In use, the handling is solid inside the waterproof housing – the small metal buttons on the exterior of the casework, but they’re an effort use, especially knowing that there’s that fast and responsive touch screen hidden behind the protective shield.
The menu system is easy enough to navigate, but you do it with a sigh knowing how much better the experience could have been it a better-designed case.
One up for the case is that it utilises the standard GoPro mounts on the base. That means that it will fit almost any standard GoPro mount out there and means it’s quick and easy to fit in a few seconds.
In place, you then have to push hard on the shutter button to get it to start recording then make sure your forcing of the button hasn’t shifted the composition, which it inevitably will have done.
Changing options through the housing buttons is a pain especially when attached to the bike, so it’s easier to pop the camera back out, adjust the settings on the touch screen, hit record and pop it back in the case.
Used as an action camera it’s easier to set it up, power on and then use a smartphone to operate the camera. To be honest, in the field you generally set the camera to 1080p 60fps and leave it.
As an action camera the EK7000 Pro has so much potential, but not inside that case. It’s from another era and this is something that AKOSO needs to address.
Out of the case and being used on a selfie stick the camera transforms, the touchscreen is excellent, fast and responsive and even reviewing the footage the screen is clear and bright.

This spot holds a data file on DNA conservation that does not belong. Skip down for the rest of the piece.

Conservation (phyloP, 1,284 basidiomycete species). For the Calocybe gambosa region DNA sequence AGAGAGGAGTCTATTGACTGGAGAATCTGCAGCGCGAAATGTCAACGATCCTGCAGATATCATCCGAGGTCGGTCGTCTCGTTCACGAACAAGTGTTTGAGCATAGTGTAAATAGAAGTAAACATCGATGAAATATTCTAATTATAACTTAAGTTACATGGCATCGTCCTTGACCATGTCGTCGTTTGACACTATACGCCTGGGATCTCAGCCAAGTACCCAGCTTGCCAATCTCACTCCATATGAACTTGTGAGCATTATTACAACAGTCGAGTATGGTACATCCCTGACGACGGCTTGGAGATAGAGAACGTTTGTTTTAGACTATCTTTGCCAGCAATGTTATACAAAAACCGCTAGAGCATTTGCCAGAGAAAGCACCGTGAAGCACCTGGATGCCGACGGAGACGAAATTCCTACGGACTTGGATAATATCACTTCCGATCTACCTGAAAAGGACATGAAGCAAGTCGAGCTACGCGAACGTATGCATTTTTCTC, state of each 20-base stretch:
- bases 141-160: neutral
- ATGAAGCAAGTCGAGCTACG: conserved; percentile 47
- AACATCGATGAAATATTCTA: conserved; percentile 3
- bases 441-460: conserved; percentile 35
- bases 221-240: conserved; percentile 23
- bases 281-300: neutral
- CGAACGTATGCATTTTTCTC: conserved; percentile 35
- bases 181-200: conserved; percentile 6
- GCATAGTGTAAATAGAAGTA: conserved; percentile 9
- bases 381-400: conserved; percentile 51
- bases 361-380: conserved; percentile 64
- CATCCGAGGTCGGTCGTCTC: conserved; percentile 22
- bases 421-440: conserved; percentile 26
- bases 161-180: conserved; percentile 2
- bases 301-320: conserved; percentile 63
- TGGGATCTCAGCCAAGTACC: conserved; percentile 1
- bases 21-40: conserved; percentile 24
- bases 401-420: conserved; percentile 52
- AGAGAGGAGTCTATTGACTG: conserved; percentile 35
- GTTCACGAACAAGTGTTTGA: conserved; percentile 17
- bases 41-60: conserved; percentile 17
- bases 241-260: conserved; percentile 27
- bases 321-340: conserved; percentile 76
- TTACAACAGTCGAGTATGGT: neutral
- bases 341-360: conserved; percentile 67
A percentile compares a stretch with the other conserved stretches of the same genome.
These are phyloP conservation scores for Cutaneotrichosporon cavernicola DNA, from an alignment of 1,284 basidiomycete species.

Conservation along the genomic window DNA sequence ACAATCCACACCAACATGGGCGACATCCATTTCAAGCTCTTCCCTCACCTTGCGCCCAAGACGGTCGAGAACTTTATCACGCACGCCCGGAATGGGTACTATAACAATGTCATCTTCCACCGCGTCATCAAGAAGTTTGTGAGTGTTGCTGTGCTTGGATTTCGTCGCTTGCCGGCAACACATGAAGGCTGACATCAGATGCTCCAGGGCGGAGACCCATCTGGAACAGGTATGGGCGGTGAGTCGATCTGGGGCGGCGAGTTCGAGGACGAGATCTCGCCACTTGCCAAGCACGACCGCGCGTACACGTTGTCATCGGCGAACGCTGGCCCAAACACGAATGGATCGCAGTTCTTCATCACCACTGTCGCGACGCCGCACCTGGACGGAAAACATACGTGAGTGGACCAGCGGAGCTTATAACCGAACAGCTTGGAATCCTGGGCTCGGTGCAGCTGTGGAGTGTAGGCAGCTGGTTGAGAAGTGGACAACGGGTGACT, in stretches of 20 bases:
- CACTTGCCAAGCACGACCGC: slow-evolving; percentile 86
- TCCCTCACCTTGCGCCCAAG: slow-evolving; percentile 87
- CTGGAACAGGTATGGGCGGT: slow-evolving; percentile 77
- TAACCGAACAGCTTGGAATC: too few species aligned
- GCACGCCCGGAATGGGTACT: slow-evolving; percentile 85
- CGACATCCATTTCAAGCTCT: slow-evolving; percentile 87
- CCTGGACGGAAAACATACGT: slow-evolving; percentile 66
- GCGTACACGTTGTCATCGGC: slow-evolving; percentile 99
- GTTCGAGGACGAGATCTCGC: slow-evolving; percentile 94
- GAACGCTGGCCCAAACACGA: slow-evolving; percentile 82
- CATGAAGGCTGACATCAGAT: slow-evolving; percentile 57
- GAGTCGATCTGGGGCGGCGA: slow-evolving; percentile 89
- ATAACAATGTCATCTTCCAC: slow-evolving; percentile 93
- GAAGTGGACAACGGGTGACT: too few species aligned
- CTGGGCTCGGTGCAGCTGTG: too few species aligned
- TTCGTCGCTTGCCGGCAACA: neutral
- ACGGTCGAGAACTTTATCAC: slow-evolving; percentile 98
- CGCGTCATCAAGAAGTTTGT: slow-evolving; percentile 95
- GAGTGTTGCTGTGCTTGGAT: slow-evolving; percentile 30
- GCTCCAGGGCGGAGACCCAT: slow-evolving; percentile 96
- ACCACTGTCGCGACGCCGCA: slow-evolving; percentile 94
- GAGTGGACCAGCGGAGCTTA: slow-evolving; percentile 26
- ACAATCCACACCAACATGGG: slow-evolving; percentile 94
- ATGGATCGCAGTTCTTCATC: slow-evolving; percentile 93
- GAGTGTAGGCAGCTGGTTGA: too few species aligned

Navigating settings is equally easy and straight forward with a familiar interface that is similar to Yi and other cameras.
The handling is a tale of two. Like a traditional action camera, the waterproof housing is dated and a leftover from older designs. It restricts the camera use and features.
Out of the case and into the cage the camera is an altogether far more attractive option. It’s well designed, if slightly cheap plastic, but works well and the interface and operation is simple and straight forward.
The camera had already shown it had a split personality with the excellent touch screen and oldskool waterproof housing but there be a similar split between the 4K and 1080p footage.
I’ve tested a few cameras recently where the 4K footage has been excellent, only to check the 1080p video and found that it lacked colour, contrast and detail.
Here the footage from the EK7000 Pro looked to follow the same slightly disappointing trend that I’ve seen recently.